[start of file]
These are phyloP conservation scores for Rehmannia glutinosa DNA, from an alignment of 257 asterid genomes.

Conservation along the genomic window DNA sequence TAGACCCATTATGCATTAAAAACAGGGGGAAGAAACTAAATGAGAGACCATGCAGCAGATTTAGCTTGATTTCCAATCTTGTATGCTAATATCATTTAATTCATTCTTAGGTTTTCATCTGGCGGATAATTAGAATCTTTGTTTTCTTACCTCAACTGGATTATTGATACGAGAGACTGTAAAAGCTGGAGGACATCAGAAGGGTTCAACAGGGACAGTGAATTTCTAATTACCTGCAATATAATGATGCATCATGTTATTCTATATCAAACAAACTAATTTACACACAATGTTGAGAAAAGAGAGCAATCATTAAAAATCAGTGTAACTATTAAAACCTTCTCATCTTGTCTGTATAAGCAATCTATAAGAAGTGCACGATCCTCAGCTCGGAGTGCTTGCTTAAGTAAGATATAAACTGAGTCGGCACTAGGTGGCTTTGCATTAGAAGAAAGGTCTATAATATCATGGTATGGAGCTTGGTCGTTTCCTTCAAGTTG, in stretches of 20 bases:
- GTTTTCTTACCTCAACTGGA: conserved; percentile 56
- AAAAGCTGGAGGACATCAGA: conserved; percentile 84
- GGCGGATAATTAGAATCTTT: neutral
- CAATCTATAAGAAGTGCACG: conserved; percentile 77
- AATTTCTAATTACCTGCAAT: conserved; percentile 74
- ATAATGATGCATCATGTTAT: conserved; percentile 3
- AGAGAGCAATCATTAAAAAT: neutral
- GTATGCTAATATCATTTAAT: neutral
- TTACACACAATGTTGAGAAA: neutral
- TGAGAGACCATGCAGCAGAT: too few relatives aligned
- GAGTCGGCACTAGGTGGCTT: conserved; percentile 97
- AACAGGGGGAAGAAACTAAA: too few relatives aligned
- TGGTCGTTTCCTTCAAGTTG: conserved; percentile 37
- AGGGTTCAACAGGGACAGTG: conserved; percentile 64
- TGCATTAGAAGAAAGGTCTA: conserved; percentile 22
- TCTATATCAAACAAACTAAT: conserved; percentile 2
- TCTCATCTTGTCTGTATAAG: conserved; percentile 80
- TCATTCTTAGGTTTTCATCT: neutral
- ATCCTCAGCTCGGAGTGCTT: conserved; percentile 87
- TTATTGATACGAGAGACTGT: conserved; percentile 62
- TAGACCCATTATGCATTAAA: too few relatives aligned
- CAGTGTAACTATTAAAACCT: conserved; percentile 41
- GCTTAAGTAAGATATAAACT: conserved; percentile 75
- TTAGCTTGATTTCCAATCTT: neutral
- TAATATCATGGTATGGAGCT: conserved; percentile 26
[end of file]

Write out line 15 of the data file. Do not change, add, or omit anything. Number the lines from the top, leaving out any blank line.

- TGGTCGTTTCCTTCAAGTTG: conserved; percentile 37